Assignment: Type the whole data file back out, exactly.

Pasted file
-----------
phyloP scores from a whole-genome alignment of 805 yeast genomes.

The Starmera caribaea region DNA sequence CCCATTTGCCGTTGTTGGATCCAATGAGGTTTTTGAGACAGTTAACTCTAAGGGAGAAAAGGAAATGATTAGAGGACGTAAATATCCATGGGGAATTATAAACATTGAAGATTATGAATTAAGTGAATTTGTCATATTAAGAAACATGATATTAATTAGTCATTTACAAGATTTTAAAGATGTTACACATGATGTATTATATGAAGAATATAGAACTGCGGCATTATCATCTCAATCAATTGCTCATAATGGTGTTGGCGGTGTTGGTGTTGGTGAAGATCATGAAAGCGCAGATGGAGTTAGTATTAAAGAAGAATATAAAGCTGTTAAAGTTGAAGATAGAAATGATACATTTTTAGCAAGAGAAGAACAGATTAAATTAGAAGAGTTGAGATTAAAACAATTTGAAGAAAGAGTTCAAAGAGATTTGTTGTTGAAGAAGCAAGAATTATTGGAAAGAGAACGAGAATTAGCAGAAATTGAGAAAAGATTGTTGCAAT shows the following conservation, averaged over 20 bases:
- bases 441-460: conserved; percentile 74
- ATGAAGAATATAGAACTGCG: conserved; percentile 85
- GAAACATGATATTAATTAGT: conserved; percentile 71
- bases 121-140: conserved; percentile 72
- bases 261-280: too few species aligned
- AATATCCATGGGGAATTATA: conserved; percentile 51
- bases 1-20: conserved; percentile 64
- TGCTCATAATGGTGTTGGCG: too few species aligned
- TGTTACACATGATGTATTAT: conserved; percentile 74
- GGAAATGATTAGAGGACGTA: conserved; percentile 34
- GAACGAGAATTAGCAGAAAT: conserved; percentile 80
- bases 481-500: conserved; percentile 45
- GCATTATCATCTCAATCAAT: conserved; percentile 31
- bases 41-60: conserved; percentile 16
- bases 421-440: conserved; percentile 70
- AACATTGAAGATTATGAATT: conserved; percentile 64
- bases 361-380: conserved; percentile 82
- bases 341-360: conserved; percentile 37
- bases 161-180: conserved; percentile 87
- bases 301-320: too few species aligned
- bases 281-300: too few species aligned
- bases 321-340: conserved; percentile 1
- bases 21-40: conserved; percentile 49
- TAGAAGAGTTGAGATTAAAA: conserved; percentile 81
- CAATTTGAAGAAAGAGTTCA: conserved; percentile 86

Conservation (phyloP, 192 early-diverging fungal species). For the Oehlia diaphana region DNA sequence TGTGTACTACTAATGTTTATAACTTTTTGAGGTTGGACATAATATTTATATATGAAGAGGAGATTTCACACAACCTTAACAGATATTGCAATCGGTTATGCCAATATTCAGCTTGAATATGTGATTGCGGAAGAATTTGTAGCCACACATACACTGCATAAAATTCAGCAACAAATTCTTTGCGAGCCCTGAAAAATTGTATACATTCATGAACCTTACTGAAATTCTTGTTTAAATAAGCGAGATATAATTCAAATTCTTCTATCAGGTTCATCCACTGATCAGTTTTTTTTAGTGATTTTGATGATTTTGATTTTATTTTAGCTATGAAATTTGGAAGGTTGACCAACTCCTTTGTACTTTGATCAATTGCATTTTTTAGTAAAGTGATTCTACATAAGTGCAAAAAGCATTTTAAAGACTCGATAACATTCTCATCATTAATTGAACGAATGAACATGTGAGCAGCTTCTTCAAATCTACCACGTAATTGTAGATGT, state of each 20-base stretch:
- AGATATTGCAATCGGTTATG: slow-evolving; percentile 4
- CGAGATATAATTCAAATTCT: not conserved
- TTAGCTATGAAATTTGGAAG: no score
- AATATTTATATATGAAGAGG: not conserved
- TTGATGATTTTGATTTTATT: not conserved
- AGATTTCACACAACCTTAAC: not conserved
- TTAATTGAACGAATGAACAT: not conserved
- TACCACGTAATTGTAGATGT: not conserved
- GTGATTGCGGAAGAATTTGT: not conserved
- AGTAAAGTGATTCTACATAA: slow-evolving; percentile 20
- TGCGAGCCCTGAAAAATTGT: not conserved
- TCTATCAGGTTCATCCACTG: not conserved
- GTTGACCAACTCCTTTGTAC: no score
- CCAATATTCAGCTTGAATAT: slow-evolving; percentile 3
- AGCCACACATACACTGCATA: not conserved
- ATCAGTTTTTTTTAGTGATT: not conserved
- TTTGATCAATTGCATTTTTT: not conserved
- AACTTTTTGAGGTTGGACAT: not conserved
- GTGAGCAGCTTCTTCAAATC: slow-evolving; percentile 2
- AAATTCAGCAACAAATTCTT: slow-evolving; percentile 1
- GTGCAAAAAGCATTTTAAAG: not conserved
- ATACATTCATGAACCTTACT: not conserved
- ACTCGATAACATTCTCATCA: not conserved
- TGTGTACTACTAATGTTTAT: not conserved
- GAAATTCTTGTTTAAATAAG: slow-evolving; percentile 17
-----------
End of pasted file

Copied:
phyloP scores from a whole-genome alignment of 805 yeast genomes.

The Starmera caribaea region DNA sequence CCCATTTGCCGTTGTTGGATCCAATGAGGTTTTTGAGACAGTTAACTCTAAGGGAGAAAAGGAAATGATTAGAGGACGTAAATATCCATGGGGAATTATAAACATTGAAGATTATGAATTAAGTGAATTTGTCATATTAAGAAACATGATATTAATTAGTCATTTACAAGATTTTAAAGATGTTACACATGATGTATTATATGAAGAATATAGAACTGCGGCATTATCATCTCAATCAATTGCTCATAATGGTGTTGGCGGTGTTGGTGTTGGTGAAGATCATGAAAGCGCAGATGGAGTTAGTATTAAAGAAGAATATAAAGCTGTTAAAGTTGAAGATAGAAATGATACATTTTTAGCAAGAGAAGAACAGATTAAATTAGAAGAGTTGAGATTAAAACAATTTGAAGAAAGAGTTCAAAGAGATTTGTTGTTGAAGAAGCAAGAATTATTGGAAAGAGAACGAGAATTAGCAGAAATTGAGAAAAGATTGTTGCAAT shows the following conservation, averaged over 20 bases:
- bases 441-460: conserved; percentile 74
- ATGAAGAATATAGAACTGCG: conserved; percentile 85
- GAAACATGATATTAATTAGT: conserved; percentile 71
- bases 121-140: conserved; percentile 72
- bases 261-280: too few species aligned
- AATATCCATGGGGAATTATA: conserved; percentile 51
- bases 1-20: conserved; percentile 64
- TGCTCATAATGGTGTTGGCG: too few species aligned
- TGTTACACATGATGTATTAT: conserved; percentile 74
- GGAAATGATTAGAGGACGTA: conserved; percentile 34
- GAACGAGAATTAGCAGAAAT: conserved; percentile 80
- bases 481-500: conserved; percentile 45
- GCATTATCATCTCAATCAAT: conserved; percentile 31
- bases 41-60: conserved; percentile 16
- bases 421-440: conserved; percentile 70
- AACATTGAAGATTATGAATT: conserved; percentile 64
- bases 361-380: conserved; percentile 82
- bases 341-360: conserved; percentile 37
- bases 161-180: conserved; percentile 87
- bases 301-320: too few species aligned
- bases 281-300: too few species aligned
- bases 321-340: conserved; percentile 1
- bases 21-40: conserved; percentile 49
- TAGAAGAGTTGAGATTAAAA: conserved; percentile 81
- CAATTTGAAGAAAGAGTTCA: conserved; percentile 86

Conservation (phyloP, 192 early-diverging fungal species). For the Oehlia diaphana region DNA sequence TGTGTACTACTAATGTTTATAACTTTTTGAGGTTGGACATAATATTTATATATGAAGAGGAGATTTCACACAACCTTAACAGATATTGCAATCGGTTATGCCAATATTCAGCTTGAATATGTGATTGCGGAAGAATTTGTAGCCACACATACACTGCATAAAATTCAGCAACAAATTCTTTGCGAGCCCTGAAAAATTGTATACATTCATGAACCTTACTGAAATTCTTGTTTAAATAAGCGAGATATAATTCAAATTCTTCTATCAGGTTCATCCACTGATCAGTTTTTTTTAGTGATTTTGATGATTTTGATTTTATTTTAGCTATGAAATTTGGAAGGTTGACCAACTCCTTTGTACTTTGATCAATTGCATTTTTTAGTAAAGTGATTCTACATAAGTGCAAAAAGCATTTTAAAGACTCGATAACATTCTCATCATTAATTGAACGAATGAACATGTGAGCAGCTTCTTCAAATCTACCACGTAATTGTAGATGT, state of each 20-base stretch:
- AGATATTGCAATCGGTTATG: slow-evolving; percentile 4
- CGAGATATAATTCAAATTCT: not conserved
- TTAGCTATGAAATTTGGAAG: no score
- AATATTTATATATGAAGAGG: not conserved
- TTGATGATTTTGATTTTATT: not conserved
- AGATTTCACACAACCTTAAC: not conserved
- TTAATTGAACGAATGAACAT: not conserved
- TACCACGTAATTGTAGATGT: not conserved
- GTGATTGCGGAAGAATTTGT: not conserved
- AGTAAAGTGATTCTACATAA: slow-evolving; percentile 20
- TGCGAGCCCTGAAAAATTGT: not conserved
- TCTATCAGGTTCATCCACTG: not conserved
- GTTGACCAACTCCTTTGTAC: no score
- CCAATATTCAGCTTGAATAT: slow-evolving; percentile 3
- AGCCACACATACACTGCATA: not conserved
- ATCAGTTTTTTTTAGTGATT: not conserved
- TTTGATCAATTGCATTTTTT: not conserved
- AACTTTTTGAGGTTGGACAT: not conserved
- GTGAGCAGCTTCTTCAAATC: slow-evolving; percentile 2
- AAATTCAGCAACAAATTCTT: slow-evolving; percentile 1
- GTGCAAAAAGCATTTTAAAG: not conserved
- ATACATTCATGAACCTTACT: not conserved
- ACTCGATAACATTCTCATCA: not conserved
- TGTGTACTACTAATGTTTAT: not conserved
- GAAATTCTTGTTTAAATAAG: slow-evolving; percentile 17